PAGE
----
Photo: From Slow Food Nation page on Flickr
It's been nearly two weeks now since returning from Slow Food Nation in San Francisco and I haven't had a minute to digest my thoughts. The food, though, was long ago digested, pleasantly.
By now you've probably read the media (to pick just one article) and blogs (here, here, here and here) on the event, seen some of the videos of the panels, or just caught a passing reference to what went down in the city's Civic Center. It was quite a bash, crowded with people, food, and thought. I participated in a "changemakers day" session that brought non-profits, business people and farmers, many of them from California, to discuss altering the way food is grown, distributed, sold, and eaten.
Outside the auditorium and conference rooms, the action was unfolding on the plaza, with alluring aromas and a very wonderful garden. An official at the city's environment department told me that normally this was just a lawn, but repurposed into a garden, people were finally inhabiting the space. Yes, gardens are inviting. The city was considering keeping it there, if the idea could make it through bureaucratic hurdles.
There were food stands on one side of the plaza and an impromtu farmers' market on the other, with the garden inbetween. I scarfed down sausage and peppers (just shy of the requisite grease you might find in NYC), an Asian pork noodle dish, grass fed beef hot dogs, and fruit from the farm stands (one of the best peaches of the year). All of it tasty. Not frozen, packaged, or precooked, but the real deal. My only complaint was the lack of whole grains, beans or veggies. They seemed consigned to show off in the garden and farmers' market.
Another slight beef -- the pace of Slow Food. Spying a dish of hand pulled noodles, I asked someone where he had purchased it. He pointed to a stand. "We waited 60 minutes to get it, but it's very good!" he said optimistically.
Demand for this type of food, that is, good, home-made food, far exceeds the supply -- and that was evident even in these wonderful small food tents. But I feared that people unfamiliar with Slow Food would literally end up thinking that the term described the time it took to get the food rather than the values behind it. ("Oh, that's why it's called slow food!")
As for the public seminars, the ones I attended were quite good and thought provoking. The Slow Food movement is at something of a turning point, trying to redefine itself beyond the gastronomic ghetto which for too many just means rarified and expensive foods. That isn't what Slow Food is about -- it is a movement based on a political premise of good, clean, fair food -- but that political message at times gets lost in the very well-made sauce. Again, because the sauce is hand-made with love.
Eric Schlosser, the Fast Food Nation author, brought this up, when he implored the audience to recognize the workers in the fields and kitchens. Vandana Shiva, the Indian food activist, also repeatedly tried to draw the connections between what was happening in the wealthy northern hemisphere and what was happening in the poorer south. So the sentiment, the acknowledgment of the social dimension of food choices was clearly there, but it was a message brought up by “us” about “them” -- the "them" being those who did not appear at the gathering.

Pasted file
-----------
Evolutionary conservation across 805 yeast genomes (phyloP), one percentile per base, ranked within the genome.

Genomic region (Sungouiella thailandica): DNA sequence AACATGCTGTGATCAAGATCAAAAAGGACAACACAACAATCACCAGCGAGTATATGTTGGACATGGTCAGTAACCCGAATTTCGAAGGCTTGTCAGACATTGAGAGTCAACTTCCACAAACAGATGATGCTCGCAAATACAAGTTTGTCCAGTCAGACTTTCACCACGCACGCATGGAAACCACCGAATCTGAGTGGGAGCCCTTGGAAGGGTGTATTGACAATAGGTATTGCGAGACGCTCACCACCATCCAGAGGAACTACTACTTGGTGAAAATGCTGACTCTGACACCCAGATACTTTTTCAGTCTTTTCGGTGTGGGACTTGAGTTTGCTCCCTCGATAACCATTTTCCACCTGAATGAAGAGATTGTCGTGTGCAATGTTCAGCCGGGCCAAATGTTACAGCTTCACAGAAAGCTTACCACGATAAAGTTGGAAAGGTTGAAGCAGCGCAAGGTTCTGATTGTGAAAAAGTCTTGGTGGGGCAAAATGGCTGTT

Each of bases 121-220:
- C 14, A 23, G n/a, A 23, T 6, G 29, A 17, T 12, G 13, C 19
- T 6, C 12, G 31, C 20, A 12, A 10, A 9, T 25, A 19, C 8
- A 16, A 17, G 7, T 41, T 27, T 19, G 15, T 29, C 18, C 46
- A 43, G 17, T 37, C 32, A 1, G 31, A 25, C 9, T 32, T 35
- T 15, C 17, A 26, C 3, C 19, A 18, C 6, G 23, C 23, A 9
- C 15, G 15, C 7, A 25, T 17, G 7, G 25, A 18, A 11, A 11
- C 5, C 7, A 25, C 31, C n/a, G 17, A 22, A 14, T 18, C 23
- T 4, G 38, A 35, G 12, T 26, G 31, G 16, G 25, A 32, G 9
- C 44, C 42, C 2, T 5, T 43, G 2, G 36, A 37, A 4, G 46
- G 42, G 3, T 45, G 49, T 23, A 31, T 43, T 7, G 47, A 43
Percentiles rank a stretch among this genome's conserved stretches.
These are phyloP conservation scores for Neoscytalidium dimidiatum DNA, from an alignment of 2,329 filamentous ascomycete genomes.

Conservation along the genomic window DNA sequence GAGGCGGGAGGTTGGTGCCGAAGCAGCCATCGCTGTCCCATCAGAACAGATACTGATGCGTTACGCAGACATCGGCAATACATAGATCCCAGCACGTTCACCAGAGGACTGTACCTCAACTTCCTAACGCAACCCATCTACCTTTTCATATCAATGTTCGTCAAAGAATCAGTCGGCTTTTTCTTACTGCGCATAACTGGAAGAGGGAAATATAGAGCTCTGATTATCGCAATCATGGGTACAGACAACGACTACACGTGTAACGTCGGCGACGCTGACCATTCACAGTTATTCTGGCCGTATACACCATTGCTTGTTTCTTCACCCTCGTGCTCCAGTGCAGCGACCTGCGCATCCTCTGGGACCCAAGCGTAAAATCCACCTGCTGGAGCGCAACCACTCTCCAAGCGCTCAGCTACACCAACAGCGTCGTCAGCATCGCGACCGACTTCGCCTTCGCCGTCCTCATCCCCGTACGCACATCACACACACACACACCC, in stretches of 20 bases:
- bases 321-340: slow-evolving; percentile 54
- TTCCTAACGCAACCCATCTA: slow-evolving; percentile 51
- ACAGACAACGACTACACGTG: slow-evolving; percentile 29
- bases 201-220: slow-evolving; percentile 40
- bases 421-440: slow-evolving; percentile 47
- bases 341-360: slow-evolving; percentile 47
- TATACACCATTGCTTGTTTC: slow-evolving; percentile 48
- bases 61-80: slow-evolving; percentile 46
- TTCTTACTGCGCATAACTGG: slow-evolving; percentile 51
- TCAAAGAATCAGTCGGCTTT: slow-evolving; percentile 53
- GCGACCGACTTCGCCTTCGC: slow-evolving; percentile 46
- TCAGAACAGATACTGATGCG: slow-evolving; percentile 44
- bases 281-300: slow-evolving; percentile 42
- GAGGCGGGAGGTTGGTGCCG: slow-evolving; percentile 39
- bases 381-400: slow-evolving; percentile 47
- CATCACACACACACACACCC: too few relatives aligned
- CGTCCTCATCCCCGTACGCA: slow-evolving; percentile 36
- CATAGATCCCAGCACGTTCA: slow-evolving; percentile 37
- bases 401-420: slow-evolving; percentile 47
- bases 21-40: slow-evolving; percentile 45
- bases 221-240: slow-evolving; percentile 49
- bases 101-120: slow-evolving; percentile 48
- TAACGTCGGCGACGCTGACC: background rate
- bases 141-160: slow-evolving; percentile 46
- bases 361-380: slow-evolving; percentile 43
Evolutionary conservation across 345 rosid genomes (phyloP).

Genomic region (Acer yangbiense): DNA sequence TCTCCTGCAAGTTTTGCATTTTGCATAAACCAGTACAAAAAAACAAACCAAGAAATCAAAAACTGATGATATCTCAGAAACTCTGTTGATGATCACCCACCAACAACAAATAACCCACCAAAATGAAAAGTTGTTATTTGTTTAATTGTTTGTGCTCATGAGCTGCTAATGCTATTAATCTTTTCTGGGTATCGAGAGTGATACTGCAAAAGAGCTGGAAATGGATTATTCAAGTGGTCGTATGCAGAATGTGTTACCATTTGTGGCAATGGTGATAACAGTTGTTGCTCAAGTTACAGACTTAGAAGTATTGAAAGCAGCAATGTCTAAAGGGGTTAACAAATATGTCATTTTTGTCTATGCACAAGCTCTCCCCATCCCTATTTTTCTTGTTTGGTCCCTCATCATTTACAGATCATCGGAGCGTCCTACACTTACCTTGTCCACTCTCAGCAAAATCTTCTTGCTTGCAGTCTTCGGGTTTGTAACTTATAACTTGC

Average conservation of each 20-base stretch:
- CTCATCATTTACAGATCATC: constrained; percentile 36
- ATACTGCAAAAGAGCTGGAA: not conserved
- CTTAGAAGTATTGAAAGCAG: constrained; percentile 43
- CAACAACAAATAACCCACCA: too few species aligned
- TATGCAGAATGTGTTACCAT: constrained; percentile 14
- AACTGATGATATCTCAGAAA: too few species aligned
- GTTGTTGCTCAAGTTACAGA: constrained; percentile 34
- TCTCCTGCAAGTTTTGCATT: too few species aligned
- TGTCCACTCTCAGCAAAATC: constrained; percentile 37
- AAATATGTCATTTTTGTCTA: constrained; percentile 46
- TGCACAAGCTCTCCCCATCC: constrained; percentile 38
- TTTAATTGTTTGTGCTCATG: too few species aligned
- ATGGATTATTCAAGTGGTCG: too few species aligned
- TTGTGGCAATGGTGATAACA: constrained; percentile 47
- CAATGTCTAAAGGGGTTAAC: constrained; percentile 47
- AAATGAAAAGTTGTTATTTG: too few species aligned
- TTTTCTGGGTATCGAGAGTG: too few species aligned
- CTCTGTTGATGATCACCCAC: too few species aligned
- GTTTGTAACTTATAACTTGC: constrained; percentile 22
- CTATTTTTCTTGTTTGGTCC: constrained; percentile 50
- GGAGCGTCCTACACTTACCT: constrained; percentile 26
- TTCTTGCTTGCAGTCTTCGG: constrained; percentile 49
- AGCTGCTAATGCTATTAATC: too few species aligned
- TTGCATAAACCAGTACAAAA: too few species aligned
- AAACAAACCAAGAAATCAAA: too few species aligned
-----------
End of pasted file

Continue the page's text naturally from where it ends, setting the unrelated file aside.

Could Essayist Wendell Berry’s call for a more “neighborly” approach, in which everyone in a community helps each other, widen the circle? Slow Food clearly had this issue in mind, as evident in this background essay by organizer Anya Fernald at the Slow Food Nation blog, but it still has more work to be done.
"We’re Eating Oil”
One theme that ran through the talks was the dead-end of the modern farm agro-economy. Michael Pollan, being Michael Pollan, distilled this thought by saying “we’re eating oil.” The entire food economy has been built on cheap oil, and if that changed, so too would farming and food. Oil and natural gas are used to make the fertilizers, run the machinery and distribute food globally.
The other variable out there is global warming. Here, Wes Jackson of the Land Institute in Kansas pointed out that the rise in temperature might not be the biggest factor in climate change. Rather, it might be the unpredictability of weather. In the Midwest, it was the rains, which right now are coming very powerfully and washing away top soil and leaching fertilizers into the Mississippi river and the Gulf of Mexico. Rain might make the Dust Bowl look tame in comparison since water is a far more powerful in pulling away soil than wind. And wind, you'll recall, picked up top soil off the prairie and darkened the midday skies of New York City in the 1930s.
Not a happy thought. But I'll leave you with this, the flip side of Slow Food that is very easy to digest. I think I might have had the best pizza I've ever eaten over at the Taste Pavilions. And ditto for the ice cream. I think the idea here is that the same values producing this food are the ones that will keep food production close at hand, working with taste and nature, and preventing the dust (or rain) bowls of the future. I'm not sure that message came with the ice cream but it was there if you took in the full circle of the experience.
- Samuel Fromartz